Given how deeply the ensemble listens and how unified its members are, their communication creates a lot of information to take in, so CliffPools is not something to just put on casually. It isn’t possible to decode it all in one or two listens, and with the myriad ways to approach it as a listener, it can become a slightly different album each time. It might not go into high rotation in my collection, but it will occupy an important space.
Chris Robinson, Point Of Departure, June 2020 (link)
Car c’est un joueur de piano incroyable. Surprenant, même si l’on pensait le connaître par cœur. Sa rapidité d’exécution dans l’intense « Scale The Firmament », sa capacité à se nourrir - comme s’il savait se scinder en deux discours distincts - de chaque canal sans se perdre mais en unifiant, est assez incroyable. Ce qui pourrait être verbeux et fouillis est tortueux mais implacable. Il ne met pas au pas Cliff et Pools, il leur offre une absolue liberté qu’il se charge seul d’ordonner. Mieux, d’aiguiller comme on le fait dans les espaces aériens surchargés. Il est bien aidé en cela par les deux contrebassistes, au jeu relativement similaire, à l’inverse de l’hétérogénéité des batteurs, savamment distillée. Damon Smith, qui a travaillé - tiens donc - avec Cecil Taylor, est remarquable à l’archet, où il structure, voire contient les vagues furieuses de Gray. Nate McBride est plus discret, mais aussi saignant lorsqu’il s’agit de donner du relief et de l’ombre au jeu fort coloriste de Rosenthal… Mais Pools est plus sage que Cliff, moins sauvage en tout cas ; c’est le pianiste qui en détient la secrète alchimie.
Elle est des plus fragiles, mais parvient à ne jamais se briser, par l’attention que lui porte le pianiste. Il y a ses compositions, bien sûr, comme « Cocoon » , où c’est lui qui dessine la route et propose aux quatre autres de s’y engouffrer. Et puis il y a les improvisations libres, où chacun découvre et construit instantanément, en veillant à ce que l’équilibre soit idéal. Ainsi de « Blue Shadow », certainement le trésor de cette belle rencontre. C’est à pas de loup que progressent les orchestres. Luther Gray, un proche de Joe Morris, fait ronfler sa caisse claire, le pianiste égrène çà et là quelques accords, comme pour s’assurer de la route, pendant qu’en face on se charge d’éclairer les pas de chacun. Tout cela est d’une simplicité rare, et c’est ce qui rend l’exercice aussi intéressant. Il y a de l’écoute mutuelle et une volonté de rejoindre le même point, en ligne droite, fût-ce par des chemins de traverse. Un grand album.
Franpi Barriaux, citizen jazz, 28 juin 2020 (link)
The music consists of three Karayorgis compositions and seven improvised pieces. Without knowledge of which is which, all the tracks could be described as freely improvised or to the same extent, composed. The interplay between these dogs is that instinctual. Credit also must be given to recording and mixing engineers Eric Kilburn and Antonio Oliart for separating the musician's sound, Smith and Gray (left), Rosenthal and McBride (right), and Karayorgis on top. That separation allows listeners to parse out Smith's bow work against McBride's plucked notes or Gray's cymbals against Rosenthal's snare.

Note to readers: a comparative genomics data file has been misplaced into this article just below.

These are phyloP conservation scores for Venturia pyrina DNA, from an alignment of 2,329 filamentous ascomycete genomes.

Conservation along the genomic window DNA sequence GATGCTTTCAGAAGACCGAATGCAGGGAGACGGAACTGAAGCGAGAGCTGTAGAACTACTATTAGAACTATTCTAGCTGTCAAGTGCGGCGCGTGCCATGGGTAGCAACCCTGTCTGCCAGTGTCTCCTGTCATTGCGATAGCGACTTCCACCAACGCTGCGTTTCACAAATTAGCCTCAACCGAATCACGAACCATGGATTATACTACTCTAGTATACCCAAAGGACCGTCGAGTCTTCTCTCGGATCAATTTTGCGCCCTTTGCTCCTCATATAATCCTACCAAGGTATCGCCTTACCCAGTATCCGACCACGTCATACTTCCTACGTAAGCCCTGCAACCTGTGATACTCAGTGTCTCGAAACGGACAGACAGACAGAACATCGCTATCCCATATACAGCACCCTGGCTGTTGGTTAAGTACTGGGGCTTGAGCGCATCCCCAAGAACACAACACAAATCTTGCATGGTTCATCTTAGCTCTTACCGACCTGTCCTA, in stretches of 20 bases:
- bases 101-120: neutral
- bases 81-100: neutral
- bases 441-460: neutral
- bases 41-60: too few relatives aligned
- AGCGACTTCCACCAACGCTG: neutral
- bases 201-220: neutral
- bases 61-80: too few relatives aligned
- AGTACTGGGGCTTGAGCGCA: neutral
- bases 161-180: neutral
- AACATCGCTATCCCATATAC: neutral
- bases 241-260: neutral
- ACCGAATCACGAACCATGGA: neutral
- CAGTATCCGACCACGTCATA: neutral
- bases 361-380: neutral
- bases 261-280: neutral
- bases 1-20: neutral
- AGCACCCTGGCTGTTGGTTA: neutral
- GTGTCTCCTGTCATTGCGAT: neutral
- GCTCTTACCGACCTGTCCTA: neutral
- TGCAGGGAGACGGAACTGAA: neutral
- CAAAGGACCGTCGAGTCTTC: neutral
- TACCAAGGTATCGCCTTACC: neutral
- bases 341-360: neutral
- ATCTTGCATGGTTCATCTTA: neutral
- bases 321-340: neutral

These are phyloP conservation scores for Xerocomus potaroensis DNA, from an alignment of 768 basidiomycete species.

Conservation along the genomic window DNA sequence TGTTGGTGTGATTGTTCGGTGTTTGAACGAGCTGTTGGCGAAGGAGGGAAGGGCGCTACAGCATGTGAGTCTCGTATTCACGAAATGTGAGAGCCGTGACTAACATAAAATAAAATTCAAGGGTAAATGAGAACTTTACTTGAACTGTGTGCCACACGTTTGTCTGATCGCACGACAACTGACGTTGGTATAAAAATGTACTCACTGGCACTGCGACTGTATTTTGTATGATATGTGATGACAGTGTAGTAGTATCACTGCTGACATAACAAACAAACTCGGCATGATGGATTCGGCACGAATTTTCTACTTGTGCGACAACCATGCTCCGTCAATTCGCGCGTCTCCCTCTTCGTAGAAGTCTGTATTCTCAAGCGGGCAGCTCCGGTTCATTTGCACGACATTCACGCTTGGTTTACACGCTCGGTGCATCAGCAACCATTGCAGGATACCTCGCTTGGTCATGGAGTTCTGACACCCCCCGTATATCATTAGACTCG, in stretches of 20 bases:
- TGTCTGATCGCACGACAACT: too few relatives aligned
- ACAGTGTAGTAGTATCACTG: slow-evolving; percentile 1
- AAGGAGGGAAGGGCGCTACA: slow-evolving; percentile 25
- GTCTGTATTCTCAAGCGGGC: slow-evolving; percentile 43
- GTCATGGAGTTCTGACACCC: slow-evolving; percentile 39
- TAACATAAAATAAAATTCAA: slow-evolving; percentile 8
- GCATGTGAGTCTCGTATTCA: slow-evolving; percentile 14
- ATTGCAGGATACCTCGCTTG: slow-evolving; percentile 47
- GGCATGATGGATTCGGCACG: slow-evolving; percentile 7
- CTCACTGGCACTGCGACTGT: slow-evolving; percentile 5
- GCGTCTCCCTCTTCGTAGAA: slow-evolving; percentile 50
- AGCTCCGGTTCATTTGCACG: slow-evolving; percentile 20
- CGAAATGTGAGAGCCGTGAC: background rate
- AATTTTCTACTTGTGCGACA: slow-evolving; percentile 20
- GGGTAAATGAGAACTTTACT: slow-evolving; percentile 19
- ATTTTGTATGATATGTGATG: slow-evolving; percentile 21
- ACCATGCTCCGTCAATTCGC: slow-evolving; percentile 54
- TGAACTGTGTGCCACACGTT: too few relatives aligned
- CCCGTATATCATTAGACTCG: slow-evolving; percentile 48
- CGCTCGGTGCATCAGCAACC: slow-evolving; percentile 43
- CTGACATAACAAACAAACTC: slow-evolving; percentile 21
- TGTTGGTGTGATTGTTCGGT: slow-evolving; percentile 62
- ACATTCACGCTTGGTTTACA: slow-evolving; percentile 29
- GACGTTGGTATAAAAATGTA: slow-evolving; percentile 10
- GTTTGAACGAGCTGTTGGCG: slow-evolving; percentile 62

A rousing opener, "Weft," is indeed that, an energizing wake up of thunderous bass and roiling drums. The pianist jumps (or is he pushed?) at the energy music, battering keys as he surfs horizontally. With like instruments paired for a bit of back-and-forth across channels, "Warp" develops slowly and quietly. Same equation for "Formed Shed," except it broils before tapering off with the two drummers exhausting the pulse. Pandelis Karayorgis, who has always had a connection to the music of Thelonious Monk, can free himself of structure "Catapult" much like another Monk devotee, Alexander von Schlippenbach. He does though, always retain this internal groove with capable assistance from his two trios.
Throughout his long career, Ornette Coleman was second to none when it came to thinking out of the box. Case in point, his 1961 recording Free Jazz signaled the introduction of a novel instrumental format, the 'Double Band'. No one until then had hinged a musical project around two basses and two drum sets while also dispensing with the piano completely, something Coleman had already done away with before that date. But the concept never really flew at the time, as if it were just a little too off-the-wall. In fact, it took decades before such bands became a reality.
Those that have come into existence since stick pretty close to that model of dual piano-less rhythm sections and horns, or, alternatively, a single one manning the frontline. Far more infrequent, however, are piano trios that bolster their lineup with a second bassist and drummer. CliffPools is exactly that. Its moniker stems from the names of two trios lead by pianist Pandelis Karayorgis. In the liners, this musician states the present unit arose out of two recordings he did in 2018, one with Damon Smith and Eric Rosenthal (Cliff), the other (Pools) with Nate McBride and Luther Gray (both issued on the same label as this offering).